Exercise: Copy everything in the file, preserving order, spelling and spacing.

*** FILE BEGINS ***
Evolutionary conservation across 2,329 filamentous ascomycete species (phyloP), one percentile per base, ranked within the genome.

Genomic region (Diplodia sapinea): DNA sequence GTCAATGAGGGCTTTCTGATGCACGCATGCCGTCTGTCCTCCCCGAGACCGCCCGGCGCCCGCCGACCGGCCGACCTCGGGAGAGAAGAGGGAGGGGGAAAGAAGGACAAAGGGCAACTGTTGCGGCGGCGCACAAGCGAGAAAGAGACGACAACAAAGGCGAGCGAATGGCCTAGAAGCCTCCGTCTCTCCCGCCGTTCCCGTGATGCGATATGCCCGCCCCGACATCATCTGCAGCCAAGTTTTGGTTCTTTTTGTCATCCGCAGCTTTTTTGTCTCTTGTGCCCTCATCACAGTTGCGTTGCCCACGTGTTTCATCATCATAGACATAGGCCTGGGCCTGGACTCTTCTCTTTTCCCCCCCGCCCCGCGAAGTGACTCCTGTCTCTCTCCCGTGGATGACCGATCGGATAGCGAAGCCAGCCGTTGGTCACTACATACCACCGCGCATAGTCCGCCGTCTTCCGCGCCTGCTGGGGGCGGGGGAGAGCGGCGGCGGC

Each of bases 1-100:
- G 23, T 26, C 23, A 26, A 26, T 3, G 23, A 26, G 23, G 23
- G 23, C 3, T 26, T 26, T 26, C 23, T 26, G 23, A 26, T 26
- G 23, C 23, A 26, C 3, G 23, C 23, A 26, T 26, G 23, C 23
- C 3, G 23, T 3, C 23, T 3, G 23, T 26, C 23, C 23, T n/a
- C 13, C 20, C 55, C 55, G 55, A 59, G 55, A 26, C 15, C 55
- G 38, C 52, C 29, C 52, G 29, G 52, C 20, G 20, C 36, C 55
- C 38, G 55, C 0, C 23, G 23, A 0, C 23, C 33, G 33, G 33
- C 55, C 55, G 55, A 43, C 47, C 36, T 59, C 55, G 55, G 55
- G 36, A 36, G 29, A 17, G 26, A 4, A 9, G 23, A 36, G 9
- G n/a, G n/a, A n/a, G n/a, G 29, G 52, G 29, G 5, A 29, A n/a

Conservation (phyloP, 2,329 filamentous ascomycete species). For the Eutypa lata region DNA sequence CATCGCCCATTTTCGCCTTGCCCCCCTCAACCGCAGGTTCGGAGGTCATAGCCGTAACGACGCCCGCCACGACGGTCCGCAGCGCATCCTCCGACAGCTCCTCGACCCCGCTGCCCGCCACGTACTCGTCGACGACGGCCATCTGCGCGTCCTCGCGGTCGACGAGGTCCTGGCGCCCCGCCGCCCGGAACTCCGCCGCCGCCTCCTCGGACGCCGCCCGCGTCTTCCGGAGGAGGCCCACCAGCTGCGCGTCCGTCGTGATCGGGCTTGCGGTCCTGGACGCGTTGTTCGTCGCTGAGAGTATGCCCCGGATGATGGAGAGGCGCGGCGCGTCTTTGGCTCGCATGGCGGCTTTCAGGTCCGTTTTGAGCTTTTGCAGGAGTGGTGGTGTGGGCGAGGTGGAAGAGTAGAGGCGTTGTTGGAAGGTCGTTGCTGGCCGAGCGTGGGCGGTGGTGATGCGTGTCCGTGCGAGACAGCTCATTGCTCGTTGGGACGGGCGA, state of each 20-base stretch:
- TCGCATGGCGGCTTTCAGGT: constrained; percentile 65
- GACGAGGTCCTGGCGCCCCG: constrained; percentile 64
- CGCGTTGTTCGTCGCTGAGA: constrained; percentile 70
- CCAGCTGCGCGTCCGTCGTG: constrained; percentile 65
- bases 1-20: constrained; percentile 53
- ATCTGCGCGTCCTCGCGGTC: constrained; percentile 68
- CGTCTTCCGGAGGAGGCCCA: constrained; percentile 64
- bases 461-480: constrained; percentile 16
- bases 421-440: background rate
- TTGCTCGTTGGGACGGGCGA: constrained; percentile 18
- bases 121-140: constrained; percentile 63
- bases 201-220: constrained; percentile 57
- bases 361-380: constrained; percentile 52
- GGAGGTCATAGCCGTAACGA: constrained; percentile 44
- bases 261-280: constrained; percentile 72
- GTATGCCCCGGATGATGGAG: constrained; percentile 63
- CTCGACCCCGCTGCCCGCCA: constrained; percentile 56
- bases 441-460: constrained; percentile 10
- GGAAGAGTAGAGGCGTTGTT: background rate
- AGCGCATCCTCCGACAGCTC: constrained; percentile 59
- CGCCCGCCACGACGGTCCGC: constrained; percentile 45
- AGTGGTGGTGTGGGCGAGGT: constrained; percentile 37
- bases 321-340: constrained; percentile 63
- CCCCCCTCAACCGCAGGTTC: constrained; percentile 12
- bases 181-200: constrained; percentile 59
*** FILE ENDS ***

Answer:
Evolutionary conservation across 2,329 filamentous ascomycete species (phyloP), one percentile per base, ranked within the genome.

Genomic region (Diplodia sapinea): DNA sequence GTCAATGAGGGCTTTCTGATGCACGCATGCCGTCTGTCCTCCCCGAGACCGCCCGGCGCCCGCCGACCGGCCGACCTCGGGAGAGAAGAGGGAGGGGGAAAGAAGGACAAAGGGCAACTGTTGCGGCGGCGCACAAGCGAGAAAGAGACGACAACAAAGGCGAGCGAATGGCCTAGAAGCCTCCGTCTCTCCCGCCGTTCCCGTGATGCGATATGCCCGCCCCGACATCATCTGCAGCCAAGTTTTGGTTCTTTTTGTCATCCGCAGCTTTTTTGTCTCTTGTGCCCTCATCACAGTTGCGTTGCCCACGTGTTTCATCATCATAGACATAGGCCTGGGCCTGGACTCTTCTCTTTTCCCCCCCGCCCCGCGAAGTGACTCCTGTCTCTCTCCCGTGGATGACCGATCGGATAGCGAAGCCAGCCGTTGGTCACTACATACCACCGCGCATAGTCCGCCGTCTTCCGCGCCTGCTGGGGGCGGGGGAGAGCGGCGGCGGC

Each of bases 1-100:
- G 23, T 26, C 23, A 26, A 26, T 3, G 23, A 26, G 23, G 23
- G 23, C 3, T 26, T 26, T 26, C 23, T 26, G 23, A 26, T 26
- G 23, C 23, A 26, C 3, G 23, C 23, A 26, T 26, G 23, C 23
- C 3, G 23, T 3, C 23, T 3, G 23, T 26, C 23, C 23, T n/a
- C 13, C 20, C 55, C 55, G 55, A 59, G 55, A 26, C 15, C 55
- G 38, C 52, C 29, C 52, G 29, G 52, C 20, G 20, C 36, C 55
- C 38, G 55, C 0, C 23, G 23, A 0, C 23, C 33, G 33, G 33
- C 55, C 55, G 55, A 43, C 47, C 36, T 59, C 55, G 55, G 55
- G 36, A 36, G 29, A 17, G 26, A 4, A 9, G 23, A 36, G 9
- G n/a, G n/a, A n/a, G n/a, G 29, G 52, G 29, G 5, A 29, A n/a

Conservation (phyloP, 2,329 filamentous ascomycete species). For the Eutypa lata region DNA sequence CATCGCCCATTTTCGCCTTGCCCCCCTCAACCGCAGGTTCGGAGGTCATAGCCGTAACGACGCCCGCCACGACGGTCCGCAGCGCATCCTCCGACAGCTCCTCGACCCCGCTGCCCGCCACGTACTCGTCGACGACGGCCATCTGCGCGTCCTCGCGGTCGACGAGGTCCTGGCGCCCCGCCGCCCGGAACTCCGCCGCCGCCTCCTCGGACGCCGCCCGCGTCTTCCGGAGGAGGCCCACCAGCTGCGCGTCCGTCGTGATCGGGCTTGCGGTCCTGGACGCGTTGTTCGTCGCTGAGAGTATGCCCCGGATGATGGAGAGGCGCGGCGCGTCTTTGGCTCGCATGGCGGCTTTCAGGTCCGTTTTGAGCTTTTGCAGGAGTGGTGGTGTGGGCGAGGTGGAAGAGTAGAGGCGTTGTTGGAAGGTCGTTGCTGGCCGAGCGTGGGCGGTGGTGATGCGTGTCCGTGCGAGACAGCTCATTGCTCGTTGGGACGGGCGA, state of each 20-base stretch:
- TCGCATGGCGGCTTTCAGGT: constrained; percentile 65
- GACGAGGTCCTGGCGCCCCG: constrained; percentile 64
- CGCGTTGTTCGTCGCTGAGA: constrained; percentile 70
- CCAGCTGCGCGTCCGTCGTG: constrained; percentile 65
- bases 1-20: constrained; percentile 53
- ATCTGCGCGTCCTCGCGGTC: constrained; percentile 68
- CGTCTTCCGGAGGAGGCCCA: constrained; percentile 64
- bases 461-480: constrained; percentile 16
- bases 421-440: background rate
- TTGCTCGTTGGGACGGGCGA: constrained; percentile 18
- bases 121-140: constrained; percentile 63
- bases 201-220: constrained; percentile 57
- bases 361-380: constrained; percentile 52
- GGAGGTCATAGCCGTAACGA: constrained; percentile 44
- bases 261-280: constrained; percentile 72
- GTATGCCCCGGATGATGGAG: constrained; percentile 63
- CTCGACCCCGCTGCCCGCCA: constrained; percentile 56
- bases 441-460: constrained; percentile 10
- GGAAGAGTAGAGGCGTTGTT: background rate
- AGCGCATCCTCCGACAGCTC: constrained; percentile 59
- CGCCCGCCACGACGGTCCGC: constrained; percentile 45
- AGTGGTGGTGTGGGCGAGGT: constrained; percentile 37
- bases 321-340: constrained; percentile 63
- CCCCCCTCAACCGCAGGTTC: constrained; percentile 12
- bases 181-200: constrained; percentile 59